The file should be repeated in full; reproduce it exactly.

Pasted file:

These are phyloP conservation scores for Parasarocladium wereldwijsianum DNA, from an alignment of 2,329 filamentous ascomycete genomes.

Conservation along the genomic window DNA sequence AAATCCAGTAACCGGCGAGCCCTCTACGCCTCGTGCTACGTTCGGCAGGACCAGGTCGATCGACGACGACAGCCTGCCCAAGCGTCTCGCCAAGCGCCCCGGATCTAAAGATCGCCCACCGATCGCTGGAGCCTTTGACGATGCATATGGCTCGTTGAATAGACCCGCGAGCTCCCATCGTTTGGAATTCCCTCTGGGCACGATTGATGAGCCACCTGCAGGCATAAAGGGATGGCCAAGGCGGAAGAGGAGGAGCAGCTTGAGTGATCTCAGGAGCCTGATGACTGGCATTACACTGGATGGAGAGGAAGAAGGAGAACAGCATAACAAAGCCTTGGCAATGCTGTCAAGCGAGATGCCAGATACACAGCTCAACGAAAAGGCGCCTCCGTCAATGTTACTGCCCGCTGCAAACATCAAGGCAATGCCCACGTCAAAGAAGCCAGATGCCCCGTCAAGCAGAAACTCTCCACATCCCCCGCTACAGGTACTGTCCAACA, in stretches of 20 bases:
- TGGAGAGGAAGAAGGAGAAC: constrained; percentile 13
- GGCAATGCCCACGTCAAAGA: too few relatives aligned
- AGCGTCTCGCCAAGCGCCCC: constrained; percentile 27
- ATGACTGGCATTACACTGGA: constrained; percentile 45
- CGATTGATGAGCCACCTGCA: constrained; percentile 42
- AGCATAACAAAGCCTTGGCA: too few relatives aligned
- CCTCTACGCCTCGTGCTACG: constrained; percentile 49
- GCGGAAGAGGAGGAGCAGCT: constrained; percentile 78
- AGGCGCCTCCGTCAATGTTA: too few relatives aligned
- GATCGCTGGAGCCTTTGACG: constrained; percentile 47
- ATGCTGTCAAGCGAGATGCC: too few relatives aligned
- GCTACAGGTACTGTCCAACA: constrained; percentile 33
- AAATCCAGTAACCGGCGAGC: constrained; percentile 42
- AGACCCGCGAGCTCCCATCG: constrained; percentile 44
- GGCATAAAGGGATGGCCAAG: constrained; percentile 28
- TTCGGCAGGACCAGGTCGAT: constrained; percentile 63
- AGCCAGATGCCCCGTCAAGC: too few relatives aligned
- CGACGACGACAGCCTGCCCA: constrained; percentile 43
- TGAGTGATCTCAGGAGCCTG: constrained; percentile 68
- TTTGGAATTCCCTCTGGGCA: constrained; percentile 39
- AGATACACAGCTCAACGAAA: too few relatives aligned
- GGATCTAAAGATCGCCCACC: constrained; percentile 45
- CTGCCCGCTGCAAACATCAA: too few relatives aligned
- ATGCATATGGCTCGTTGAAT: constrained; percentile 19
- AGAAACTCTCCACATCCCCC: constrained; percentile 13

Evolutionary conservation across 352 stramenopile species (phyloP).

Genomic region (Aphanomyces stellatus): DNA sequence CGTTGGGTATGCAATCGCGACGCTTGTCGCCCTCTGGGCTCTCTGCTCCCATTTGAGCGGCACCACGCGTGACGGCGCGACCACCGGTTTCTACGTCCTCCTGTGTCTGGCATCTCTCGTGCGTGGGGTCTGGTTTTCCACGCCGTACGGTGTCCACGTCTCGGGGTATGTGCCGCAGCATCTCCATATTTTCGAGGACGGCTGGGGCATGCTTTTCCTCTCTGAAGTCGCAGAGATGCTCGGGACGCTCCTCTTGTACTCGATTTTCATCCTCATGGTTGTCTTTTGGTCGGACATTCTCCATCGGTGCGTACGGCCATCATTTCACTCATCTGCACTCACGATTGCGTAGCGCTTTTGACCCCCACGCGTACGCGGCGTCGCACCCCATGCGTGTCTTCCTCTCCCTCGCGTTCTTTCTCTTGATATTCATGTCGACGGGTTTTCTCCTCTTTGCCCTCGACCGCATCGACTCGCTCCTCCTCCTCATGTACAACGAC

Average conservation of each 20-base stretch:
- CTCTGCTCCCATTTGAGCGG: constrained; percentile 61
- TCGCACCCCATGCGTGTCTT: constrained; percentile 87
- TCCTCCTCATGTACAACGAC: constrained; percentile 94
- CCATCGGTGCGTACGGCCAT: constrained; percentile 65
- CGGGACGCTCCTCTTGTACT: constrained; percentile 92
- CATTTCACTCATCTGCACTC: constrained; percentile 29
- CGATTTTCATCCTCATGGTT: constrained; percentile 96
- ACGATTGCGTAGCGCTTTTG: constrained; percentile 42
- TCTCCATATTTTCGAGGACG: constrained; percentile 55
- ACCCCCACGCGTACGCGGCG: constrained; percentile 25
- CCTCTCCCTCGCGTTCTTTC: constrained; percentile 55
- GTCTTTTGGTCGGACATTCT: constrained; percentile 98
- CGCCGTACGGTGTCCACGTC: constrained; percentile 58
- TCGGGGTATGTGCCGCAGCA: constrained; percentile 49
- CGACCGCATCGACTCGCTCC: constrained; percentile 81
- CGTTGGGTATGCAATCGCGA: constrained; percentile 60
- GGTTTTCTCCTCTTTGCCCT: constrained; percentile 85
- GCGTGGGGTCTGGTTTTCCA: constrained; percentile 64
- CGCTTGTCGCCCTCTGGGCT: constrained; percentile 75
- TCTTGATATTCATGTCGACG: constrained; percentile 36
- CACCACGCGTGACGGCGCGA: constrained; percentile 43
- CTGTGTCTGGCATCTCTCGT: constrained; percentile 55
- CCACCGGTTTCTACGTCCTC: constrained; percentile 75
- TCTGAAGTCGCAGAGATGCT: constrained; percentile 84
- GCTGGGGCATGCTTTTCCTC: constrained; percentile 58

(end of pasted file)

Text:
These are phyloP conservation scores for Parasarocladium wereldwijsianum DNA, from an alignment of 2,329 filamentous ascomycete genomes.

Conservation along the genomic window DNA sequence AAATCCAGTAACCGGCGAGCCCTCTACGCCTCGTGCTACGTTCGGCAGGACCAGGTCGATCGACGACGACAGCCTGCCCAAGCGTCTCGCCAAGCGCCCCGGATCTAAAGATCGCCCACCGATCGCTGGAGCCTTTGACGATGCATATGGCTCGTTGAATAGACCCGCGAGCTCCCATCGTTTGGAATTCCCTCTGGGCACGATTGATGAGCCACCTGCAGGCATAAAGGGATGGCCAAGGCGGAAGAGGAGGAGCAGCTTGAGTGATCTCAGGAGCCTGATGACTGGCATTACACTGGATGGAGAGGAAGAAGGAGAACAGCATAACAAAGCCTTGGCAATGCTGTCAAGCGAGATGCCAGATACACAGCTCAACGAAAAGGCGCCTCCGTCAATGTTACTGCCCGCTGCAAACATCAAGGCAATGCCCACGTCAAAGAAGCCAGATGCCCCGTCAAGCAGAAACTCTCCACATCCCCCGCTACAGGTACTGTCCAACA, in stretches of 20 bases:
- TGGAGAGGAAGAAGGAGAAC: constrained; percentile 13
- GGCAATGCCCACGTCAAAGA: too few relatives aligned
- AGCGTCTCGCCAAGCGCCCC: constrained; percentile 27
- ATGACTGGCATTACACTGGA: constrained; percentile 45
- CGATTGATGAGCCACCTGCA: constrained; percentile 42
- AGCATAACAAAGCCTTGGCA: too few relatives aligned
- CCTCTACGCCTCGTGCTACG: constrained; percentile 49
- GCGGAAGAGGAGGAGCAGCT: constrained; percentile 78
- AGGCGCCTCCGTCAATGTTA: too few relatives aligned
- GATCGCTGGAGCCTTTGACG: constrained; percentile 47
- ATGCTGTCAAGCGAGATGCC: too few relatives aligned
- GCTACAGGTACTGTCCAACA: constrained; percentile 33
- AAATCCAGTAACCGGCGAGC: constrained; percentile 42
- AGACCCGCGAGCTCCCATCG: constrained; percentile 44
- GGCATAAAGGGATGGCCAAG: constrained; percentile 28
- TTCGGCAGGACCAGGTCGAT: constrained; percentile 63
- AGCCAGATGCCCCGTCAAGC: too few relatives aligned
- CGACGACGACAGCCTGCCCA: constrained; percentile 43
- TGAGTGATCTCAGGAGCCTG: constrained; percentile 68
- TTTGGAATTCCCTCTGGGCA: constrained; percentile 39
- AGATACACAGCTCAACGAAA: too few relatives aligned
- GGATCTAAAGATCGCCCACC: constrained; percentile 45
- CTGCCCGCTGCAAACATCAA: too few relatives aligned
- ATGCATATGGCTCGTTGAAT: constrained; percentile 19
- AGAAACTCTCCACATCCCCC: constrained; percentile 13

Evolutionary conservation across 352 stramenopile species (phyloP).

Genomic region (Aphanomyces stellatus): DNA sequence CGTTGGGTATGCAATCGCGACGCTTGTCGCCCTCTGGGCTCTCTGCTCCCATTTGAGCGGCACCACGCGTGACGGCGCGACCACCGGTTTCTACGTCCTCCTGTGTCTGGCATCTCTCGTGCGTGGGGTCTGGTTTTCCACGCCGTACGGTGTCCACGTCTCGGGGTATGTGCCGCAGCATCTCCATATTTTCGAGGACGGCTGGGGCATGCTTTTCCTCTCTGAAGTCGCAGAGATGCTCGGGACGCTCCTCTTGTACTCGATTTTCATCCTCATGGTTGTCTTTTGGTCGGACATTCTCCATCGGTGCGTACGGCCATCATTTCACTCATCTGCACTCACGATTGCGTAGCGCTTTTGACCCCCACGCGTACGCGGCGTCGCACCCCATGCGTGTCTTCCTCTCCCTCGCGTTCTTTCTCTTGATATTCATGTCGACGGGTTTTCTCCTCTTTGCCCTCGACCGCATCGACTCGCTCCTCCTCCTCATGTACAACGAC

Average conservation of each 20-base stretch:
- CTCTGCTCCCATTTGAGCGG: constrained; percentile 61
- TCGCACCCCATGCGTGTCTT: constrained; percentile 87
- TCCTCCTCATGTACAACGAC: constrained; percentile 94
- CCATCGGTGCGTACGGCCAT: constrained; percentile 65
- CGGGACGCTCCTCTTGTACT: constrained; percentile 92
- CATTTCACTCATCTGCACTC: constrained; percentile 29
- CGATTTTCATCCTCATGGTT: constrained; percentile 96
- ACGATTGCGTAGCGCTTTTG: constrained; percentile 42
- TCTCCATATTTTCGAGGACG: constrained; percentile 55
- ACCCCCACGCGTACGCGGCG: constrained; percentile 25
- CCTCTCCCTCGCGTTCTTTC: constrained; percentile 55
- GTCTTTTGGTCGGACATTCT: constrained; percentile 98
- CGCCGTACGGTGTCCACGTC: constrained; percentile 58
- TCGGGGTATGTGCCGCAGCA: constrained; percentile 49
- CGACCGCATCGACTCGCTCC: constrained; percentile 81
- CGTTGGGTATGCAATCGCGA: constrained; percentile 60
- GGTTTTCTCCTCTTTGCCCT: constrained; percentile 85
- GCGTGGGGTCTGGTTTTCCA: constrained; percentile 64
- CGCTTGTCGCCCTCTGGGCT: constrained; percentile 75
- TCTTGATATTCATGTCGACG: constrained; percentile 36
- CACCACGCGTGACGGCGCGA: constrained; percentile 43
- CTGTGTCTGGCATCTCTCGT: constrained; percentile 55
- CCACCGGTTTCTACGTCCTC: constrained; percentile 75
- TCTGAAGTCGCAGAGATGCT: constrained; percentile 84
- GCTGGGGCATGCTTTTCCTC: constrained; percentile 58